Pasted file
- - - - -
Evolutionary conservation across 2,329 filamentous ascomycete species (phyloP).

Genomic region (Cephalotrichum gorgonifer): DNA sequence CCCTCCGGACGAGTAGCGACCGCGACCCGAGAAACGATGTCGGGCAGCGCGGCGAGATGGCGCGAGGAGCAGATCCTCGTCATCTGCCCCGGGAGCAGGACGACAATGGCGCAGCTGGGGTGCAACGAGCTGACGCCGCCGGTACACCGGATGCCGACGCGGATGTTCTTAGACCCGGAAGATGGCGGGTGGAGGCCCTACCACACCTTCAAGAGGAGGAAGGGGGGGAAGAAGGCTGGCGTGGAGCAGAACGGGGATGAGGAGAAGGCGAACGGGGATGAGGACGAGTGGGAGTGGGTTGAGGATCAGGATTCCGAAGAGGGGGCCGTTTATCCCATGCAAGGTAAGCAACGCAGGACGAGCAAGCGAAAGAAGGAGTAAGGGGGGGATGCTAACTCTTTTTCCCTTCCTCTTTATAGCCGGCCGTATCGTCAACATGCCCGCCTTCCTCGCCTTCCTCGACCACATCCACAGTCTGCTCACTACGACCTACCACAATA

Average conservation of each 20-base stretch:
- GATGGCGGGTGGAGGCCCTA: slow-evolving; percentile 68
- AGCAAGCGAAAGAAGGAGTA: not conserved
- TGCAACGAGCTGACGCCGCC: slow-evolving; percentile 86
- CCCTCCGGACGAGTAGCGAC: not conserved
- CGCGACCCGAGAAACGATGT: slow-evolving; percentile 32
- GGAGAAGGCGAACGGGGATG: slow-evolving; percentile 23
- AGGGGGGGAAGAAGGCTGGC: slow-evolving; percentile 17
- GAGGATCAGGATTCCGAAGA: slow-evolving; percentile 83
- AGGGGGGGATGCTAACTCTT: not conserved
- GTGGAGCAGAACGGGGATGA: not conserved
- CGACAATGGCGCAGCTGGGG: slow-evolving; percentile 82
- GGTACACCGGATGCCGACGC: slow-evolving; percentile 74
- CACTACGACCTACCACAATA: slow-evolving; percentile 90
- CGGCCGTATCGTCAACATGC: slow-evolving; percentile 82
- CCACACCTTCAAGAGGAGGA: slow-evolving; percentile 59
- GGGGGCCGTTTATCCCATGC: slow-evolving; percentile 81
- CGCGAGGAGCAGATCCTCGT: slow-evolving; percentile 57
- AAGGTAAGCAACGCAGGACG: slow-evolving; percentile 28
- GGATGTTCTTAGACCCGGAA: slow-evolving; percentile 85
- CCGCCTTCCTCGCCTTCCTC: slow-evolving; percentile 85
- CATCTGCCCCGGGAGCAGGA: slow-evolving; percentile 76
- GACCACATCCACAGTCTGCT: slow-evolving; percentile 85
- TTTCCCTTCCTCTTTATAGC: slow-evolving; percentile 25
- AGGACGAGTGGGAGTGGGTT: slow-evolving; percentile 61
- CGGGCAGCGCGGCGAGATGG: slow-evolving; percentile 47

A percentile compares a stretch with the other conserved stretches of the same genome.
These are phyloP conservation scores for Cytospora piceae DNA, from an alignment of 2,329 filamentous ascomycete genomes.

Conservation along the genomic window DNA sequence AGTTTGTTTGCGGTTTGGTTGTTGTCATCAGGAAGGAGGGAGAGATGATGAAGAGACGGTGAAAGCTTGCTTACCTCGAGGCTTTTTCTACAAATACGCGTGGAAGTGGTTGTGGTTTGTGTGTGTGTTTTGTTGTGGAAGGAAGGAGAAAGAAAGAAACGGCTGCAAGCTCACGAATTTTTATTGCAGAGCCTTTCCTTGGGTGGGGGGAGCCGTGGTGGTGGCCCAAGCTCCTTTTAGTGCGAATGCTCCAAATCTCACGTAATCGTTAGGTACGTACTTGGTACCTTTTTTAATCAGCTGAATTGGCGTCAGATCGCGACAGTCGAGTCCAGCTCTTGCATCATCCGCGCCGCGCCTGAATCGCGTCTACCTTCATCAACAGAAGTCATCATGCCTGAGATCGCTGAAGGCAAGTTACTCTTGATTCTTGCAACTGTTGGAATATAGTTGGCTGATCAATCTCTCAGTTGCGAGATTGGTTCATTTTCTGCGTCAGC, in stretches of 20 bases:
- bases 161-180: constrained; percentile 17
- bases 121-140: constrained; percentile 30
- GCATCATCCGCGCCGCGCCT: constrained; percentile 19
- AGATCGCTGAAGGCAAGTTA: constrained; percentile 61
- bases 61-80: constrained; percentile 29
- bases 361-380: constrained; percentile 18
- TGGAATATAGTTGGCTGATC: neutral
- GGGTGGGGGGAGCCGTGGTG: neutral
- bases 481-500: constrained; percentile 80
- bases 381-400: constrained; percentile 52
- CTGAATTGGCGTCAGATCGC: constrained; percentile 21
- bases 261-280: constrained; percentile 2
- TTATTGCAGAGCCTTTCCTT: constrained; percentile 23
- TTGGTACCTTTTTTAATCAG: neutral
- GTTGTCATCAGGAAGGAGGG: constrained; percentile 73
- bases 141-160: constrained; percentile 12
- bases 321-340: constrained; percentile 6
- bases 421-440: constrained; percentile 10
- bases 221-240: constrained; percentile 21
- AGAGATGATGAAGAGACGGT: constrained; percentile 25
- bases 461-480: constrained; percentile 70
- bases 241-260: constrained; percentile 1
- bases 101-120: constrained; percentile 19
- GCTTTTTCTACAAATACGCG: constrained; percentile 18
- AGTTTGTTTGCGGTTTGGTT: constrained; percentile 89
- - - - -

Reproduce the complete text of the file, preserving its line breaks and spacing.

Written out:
Evolutionary conservation across 2,329 filamentous ascomycete species (phyloP).

Genomic region (Cephalotrichum gorgonifer): DNA sequence CCCTCCGGACGAGTAGCGACCGCGACCCGAGAAACGATGTCGGGCAGCGCGGCGAGATGGCGCGAGGAGCAGATCCTCGTCATCTGCCCCGGGAGCAGGACGACAATGGCGCAGCTGGGGTGCAACGAGCTGACGCCGCCGGTACACCGGATGCCGACGCGGATGTTCTTAGACCCGGAAGATGGCGGGTGGAGGCCCTACCACACCTTCAAGAGGAGGAAGGGGGGGAAGAAGGCTGGCGTGGAGCAGAACGGGGATGAGGAGAAGGCGAACGGGGATGAGGACGAGTGGGAGTGGGTTGAGGATCAGGATTCCGAAGAGGGGGCCGTTTATCCCATGCAAGGTAAGCAACGCAGGACGAGCAAGCGAAAGAAGGAGTAAGGGGGGGATGCTAACTCTTTTTCCCTTCCTCTTTATAGCCGGCCGTATCGTCAACATGCCCGCCTTCCTCGCCTTCCTCGACCACATCCACAGTCTGCTCACTACGACCTACCACAATA

Average conservation of each 20-base stretch:
- GATGGCGGGTGGAGGCCCTA: slow-evolving; percentile 68
- AGCAAGCGAAAGAAGGAGTA: not conserved
- TGCAACGAGCTGACGCCGCC: slow-evolving; percentile 86
- CCCTCCGGACGAGTAGCGAC: not conserved
- CGCGACCCGAGAAACGATGT: slow-evolving; percentile 32
- GGAGAAGGCGAACGGGGATG: slow-evolving; percentile 23
- AGGGGGGGAAGAAGGCTGGC: slow-evolving; percentile 17
- GAGGATCAGGATTCCGAAGA: slow-evolving; percentile 83
- AGGGGGGGATGCTAACTCTT: not conserved
- GTGGAGCAGAACGGGGATGA: not conserved
- CGACAATGGCGCAGCTGGGG: slow-evolving; percentile 82
- GGTACACCGGATGCCGACGC: slow-evolving; percentile 74
- CACTACGACCTACCACAATA: slow-evolving; percentile 90
- CGGCCGTATCGTCAACATGC: slow-evolving; percentile 82
- CCACACCTTCAAGAGGAGGA: slow-evolving; percentile 59
- GGGGGCCGTTTATCCCATGC: slow-evolving; percentile 81
- CGCGAGGAGCAGATCCTCGT: slow-evolving; percentile 57
- AAGGTAAGCAACGCAGGACG: slow-evolving; percentile 28
- GGATGTTCTTAGACCCGGAA: slow-evolving; percentile 85
- CCGCCTTCCTCGCCTTCCTC: slow-evolving; percentile 85
- CATCTGCCCCGGGAGCAGGA: slow-evolving; percentile 76
- GACCACATCCACAGTCTGCT: slow-evolving; percentile 85
- TTTCCCTTCCTCTTTATAGC: slow-evolving; percentile 25
- AGGACGAGTGGGAGTGGGTT: slow-evolving; percentile 61
- CGGGCAGCGCGGCGAGATGG: slow-evolving; percentile 47

A percentile compares a stretch with the other conserved stretches of the same genome.
These are phyloP conservation scores for Cytospora piceae DNA, from an alignment of 2,329 filamentous ascomycete genomes.

Conservation along the genomic window DNA sequence AGTTTGTTTGCGGTTTGGTTGTTGTCATCAGGAAGGAGGGAGAGATGATGAAGAGACGGTGAAAGCTTGCTTACCTCGAGGCTTTTTCTACAAATACGCGTGGAAGTGGTTGTGGTTTGTGTGTGTGTTTTGTTGTGGAAGGAAGGAGAAAGAAAGAAACGGCTGCAAGCTCACGAATTTTTATTGCAGAGCCTTTCCTTGGGTGGGGGGAGCCGTGGTGGTGGCCCAAGCTCCTTTTAGTGCGAATGCTCCAAATCTCACGTAATCGTTAGGTACGTACTTGGTACCTTTTTTAATCAGCTGAATTGGCGTCAGATCGCGACAGTCGAGTCCAGCTCTTGCATCATCCGCGCCGCGCCTGAATCGCGTCTACCTTCATCAACAGAAGTCATCATGCCTGAGATCGCTGAAGGCAAGTTACTCTTGATTCTTGCAACTGTTGGAATATAGTTGGCTGATCAATCTCTCAGTTGCGAGATTGGTTCATTTTCTGCGTCAGC, in stretches of 20 bases:
- bases 161-180: constrained; percentile 17
- bases 121-140: constrained; percentile 30
- GCATCATCCGCGCCGCGCCT: constrained; percentile 19
- AGATCGCTGAAGGCAAGTTA: constrained; percentile 61
- bases 61-80: constrained; percentile 29
- bases 361-380: constrained; percentile 18
- TGGAATATAGTTGGCTGATC: neutral
- GGGTGGGGGGAGCCGTGGTG: neutral
- bases 481-500: constrained; percentile 80
- bases 381-400: constrained; percentile 52
- CTGAATTGGCGTCAGATCGC: constrained; percentile 21
- bases 261-280: constrained; percentile 2
- TTATTGCAGAGCCTTTCCTT: constrained; percentile 23
- TTGGTACCTTTTTTAATCAG: neutral
- GTTGTCATCAGGAAGGAGGG: constrained; percentile 73
- bases 141-160: constrained; percentile 12
- bases 321-340: constrained; percentile 6
- bases 421-440: constrained; percentile 10
- bases 221-240: constrained; percentile 21
- AGAGATGATGAAGAGACGGT: constrained; percentile 25
- bases 461-480: constrained; percentile 70
- bases 241-260: constrained; percentile 1
- bases 101-120: constrained; percentile 19
- GCTTTTTCTACAAATACGCG: constrained; percentile 18
- AGTTTGTTTGCGGTTTGGTT: constrained; percentile 89